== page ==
Transient electronics is an up-and-coming new technology in which the components making up a device physically disappear or disintegrate after a certain time. “Vanishing” semiconductors, for example, have already been made from nanomembranes of silicon, as well as zinc oxide and organic/bioorganic polymers.

Now, a joint team led by John Rogers in Illinois, Jong-Ho Lee and Sung Hun Jin in Seoul has made transient field-effect transistors (FETs) from networks of purified single-walled carbon nanotubes (SWNTs). Such networks, as well as having excellent electrical and mechanical properties, can disperse once their supporting substrate has disappeared thanks to the fact that they disintegrate into individual tubes or small bundles. The researchers also made transient bootstrapped inverters from the SWNT networks.

The fabrication procedure involves depositing transient materials such as molybdenum for electrodes and interconnects, and silicon oxide and silicon nitride for gate and interlayer dielectrics, on a temporary substrate followed by transfer to a water-soluble film of poly(vinyl alcohol) (PVA). This surface can be coated with a uniform layer of SWNTs.

Disappearing within 30 minutes

The PVA substrate, which is around 30 microns thick, slowly disappears within 30 minutes as it simply dissolves in water. This causes the entire device and circuit to physically disintegrate too. Each remaining constituent material, including the silicon oxide, silicon nitride, and molybdenum, disappears thanks to it hydrolysing and the SWNTs themselves disperse and aggregate into small bundles.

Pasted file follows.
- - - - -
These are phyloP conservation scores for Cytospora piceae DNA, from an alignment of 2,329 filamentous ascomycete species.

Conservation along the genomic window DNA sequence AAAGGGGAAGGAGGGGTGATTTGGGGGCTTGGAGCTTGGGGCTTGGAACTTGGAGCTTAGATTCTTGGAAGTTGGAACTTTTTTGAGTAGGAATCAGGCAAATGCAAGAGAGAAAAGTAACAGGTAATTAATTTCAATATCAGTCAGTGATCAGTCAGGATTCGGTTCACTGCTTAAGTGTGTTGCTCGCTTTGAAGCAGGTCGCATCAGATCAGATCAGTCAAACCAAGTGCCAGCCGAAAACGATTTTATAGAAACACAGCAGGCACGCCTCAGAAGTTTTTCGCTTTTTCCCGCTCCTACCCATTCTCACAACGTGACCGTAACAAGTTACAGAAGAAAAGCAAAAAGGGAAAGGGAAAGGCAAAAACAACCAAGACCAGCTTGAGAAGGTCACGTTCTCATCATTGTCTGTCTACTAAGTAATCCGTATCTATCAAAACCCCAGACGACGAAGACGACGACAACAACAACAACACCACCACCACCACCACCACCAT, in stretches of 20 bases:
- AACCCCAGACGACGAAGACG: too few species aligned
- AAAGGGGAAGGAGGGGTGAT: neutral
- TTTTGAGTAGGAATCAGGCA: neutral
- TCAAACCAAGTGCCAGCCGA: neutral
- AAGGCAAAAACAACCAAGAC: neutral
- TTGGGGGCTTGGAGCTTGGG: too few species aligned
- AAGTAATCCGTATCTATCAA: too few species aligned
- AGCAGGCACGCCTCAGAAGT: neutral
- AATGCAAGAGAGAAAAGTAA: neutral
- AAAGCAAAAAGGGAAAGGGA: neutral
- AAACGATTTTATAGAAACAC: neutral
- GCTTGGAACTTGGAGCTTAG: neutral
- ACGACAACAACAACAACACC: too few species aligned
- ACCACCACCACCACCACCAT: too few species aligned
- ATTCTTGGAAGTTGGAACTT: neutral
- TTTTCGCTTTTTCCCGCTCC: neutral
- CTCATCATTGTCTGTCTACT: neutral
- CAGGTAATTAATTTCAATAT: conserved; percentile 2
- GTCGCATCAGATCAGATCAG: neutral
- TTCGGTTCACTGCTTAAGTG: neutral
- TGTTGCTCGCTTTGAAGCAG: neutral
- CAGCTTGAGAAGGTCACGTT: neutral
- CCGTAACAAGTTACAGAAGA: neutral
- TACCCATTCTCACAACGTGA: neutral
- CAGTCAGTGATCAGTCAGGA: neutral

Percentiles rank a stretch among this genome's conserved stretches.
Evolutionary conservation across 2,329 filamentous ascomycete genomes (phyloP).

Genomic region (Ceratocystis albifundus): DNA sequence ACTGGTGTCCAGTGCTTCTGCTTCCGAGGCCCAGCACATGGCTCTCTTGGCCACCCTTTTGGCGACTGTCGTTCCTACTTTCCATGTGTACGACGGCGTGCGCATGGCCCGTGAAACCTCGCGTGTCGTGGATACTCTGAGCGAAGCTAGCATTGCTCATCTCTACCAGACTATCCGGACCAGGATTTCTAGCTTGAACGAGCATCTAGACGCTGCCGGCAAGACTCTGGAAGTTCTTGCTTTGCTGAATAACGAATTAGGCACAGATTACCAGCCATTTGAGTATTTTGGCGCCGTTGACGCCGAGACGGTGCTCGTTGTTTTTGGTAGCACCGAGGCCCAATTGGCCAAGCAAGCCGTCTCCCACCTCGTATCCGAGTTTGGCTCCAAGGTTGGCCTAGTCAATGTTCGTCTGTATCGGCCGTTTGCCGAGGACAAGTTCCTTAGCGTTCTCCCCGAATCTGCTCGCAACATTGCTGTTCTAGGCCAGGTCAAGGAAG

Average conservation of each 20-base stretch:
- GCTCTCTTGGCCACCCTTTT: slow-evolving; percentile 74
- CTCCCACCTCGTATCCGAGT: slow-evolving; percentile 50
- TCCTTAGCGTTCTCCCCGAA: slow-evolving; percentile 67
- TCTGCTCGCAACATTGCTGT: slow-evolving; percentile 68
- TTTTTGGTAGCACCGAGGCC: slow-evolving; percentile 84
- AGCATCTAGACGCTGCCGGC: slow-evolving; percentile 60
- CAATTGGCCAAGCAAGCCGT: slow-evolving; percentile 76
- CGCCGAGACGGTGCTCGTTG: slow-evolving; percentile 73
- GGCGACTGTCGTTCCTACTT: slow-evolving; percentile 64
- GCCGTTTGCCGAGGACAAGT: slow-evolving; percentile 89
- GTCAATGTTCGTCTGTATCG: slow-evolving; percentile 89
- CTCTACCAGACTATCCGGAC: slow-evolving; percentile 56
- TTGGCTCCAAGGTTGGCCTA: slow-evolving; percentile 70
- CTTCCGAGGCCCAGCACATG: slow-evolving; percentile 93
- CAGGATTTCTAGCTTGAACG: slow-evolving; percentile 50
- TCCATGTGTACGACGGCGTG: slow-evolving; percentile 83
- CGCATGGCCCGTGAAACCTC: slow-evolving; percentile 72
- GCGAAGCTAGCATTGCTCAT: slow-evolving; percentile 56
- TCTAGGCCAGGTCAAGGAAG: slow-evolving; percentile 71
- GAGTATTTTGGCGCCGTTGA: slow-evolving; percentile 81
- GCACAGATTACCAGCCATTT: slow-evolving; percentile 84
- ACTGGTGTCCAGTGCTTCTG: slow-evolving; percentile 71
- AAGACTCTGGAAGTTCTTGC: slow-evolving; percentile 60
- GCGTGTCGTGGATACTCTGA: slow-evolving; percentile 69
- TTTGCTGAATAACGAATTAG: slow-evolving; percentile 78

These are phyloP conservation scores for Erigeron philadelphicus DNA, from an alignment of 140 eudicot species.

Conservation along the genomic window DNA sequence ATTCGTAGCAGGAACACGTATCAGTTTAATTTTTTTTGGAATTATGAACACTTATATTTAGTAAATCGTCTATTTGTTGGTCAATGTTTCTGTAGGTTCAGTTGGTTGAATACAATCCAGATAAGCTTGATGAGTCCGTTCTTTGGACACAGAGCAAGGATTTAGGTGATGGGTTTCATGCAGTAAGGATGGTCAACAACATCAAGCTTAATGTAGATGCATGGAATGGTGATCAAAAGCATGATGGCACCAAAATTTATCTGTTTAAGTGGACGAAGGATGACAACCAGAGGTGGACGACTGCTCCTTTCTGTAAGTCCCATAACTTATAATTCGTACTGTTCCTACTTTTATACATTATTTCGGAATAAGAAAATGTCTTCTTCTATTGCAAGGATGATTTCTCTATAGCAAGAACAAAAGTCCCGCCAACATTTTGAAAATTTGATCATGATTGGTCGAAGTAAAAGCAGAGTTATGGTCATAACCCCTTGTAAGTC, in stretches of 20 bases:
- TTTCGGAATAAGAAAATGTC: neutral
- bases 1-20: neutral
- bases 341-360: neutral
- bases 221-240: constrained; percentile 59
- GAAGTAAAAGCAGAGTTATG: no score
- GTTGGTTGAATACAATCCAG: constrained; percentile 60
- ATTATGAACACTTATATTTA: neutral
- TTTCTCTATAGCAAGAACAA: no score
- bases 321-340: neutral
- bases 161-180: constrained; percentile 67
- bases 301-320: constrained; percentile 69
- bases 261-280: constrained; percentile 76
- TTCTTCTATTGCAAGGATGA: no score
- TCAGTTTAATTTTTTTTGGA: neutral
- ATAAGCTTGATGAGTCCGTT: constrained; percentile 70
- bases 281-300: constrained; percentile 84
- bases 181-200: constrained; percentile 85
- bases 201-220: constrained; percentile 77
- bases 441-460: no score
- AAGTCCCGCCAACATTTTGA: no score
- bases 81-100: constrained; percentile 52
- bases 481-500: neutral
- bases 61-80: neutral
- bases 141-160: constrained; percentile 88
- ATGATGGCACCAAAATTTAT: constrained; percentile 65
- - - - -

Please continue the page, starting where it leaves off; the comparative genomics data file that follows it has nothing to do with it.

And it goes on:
“These systems have outstanding electronic characteristics for devices based on semiconductors deposited by solution processing,” explains Rogers. “And they are the best performing yet for any solution-processed transient electronic system.”

Transient electronic devices have a well-defined, finite lifetime, he tells nanotechweb.org. “Examples of potential applications for this technology include disposable RFID tags, biomedical devices that do not place an unnecessary burden on the patient once they have performed their intended function, and hardware secure data systems that cannot be intercepted by hackers.”

Pleased with its preliminary results, the team says that it is now busy working on further improving its devices and looking at integrating them into real-world applications. “Transient RFID technology is one of our particular focus areas,” adds Rogers.

The researchers describe their technology in Applied Physics Letters.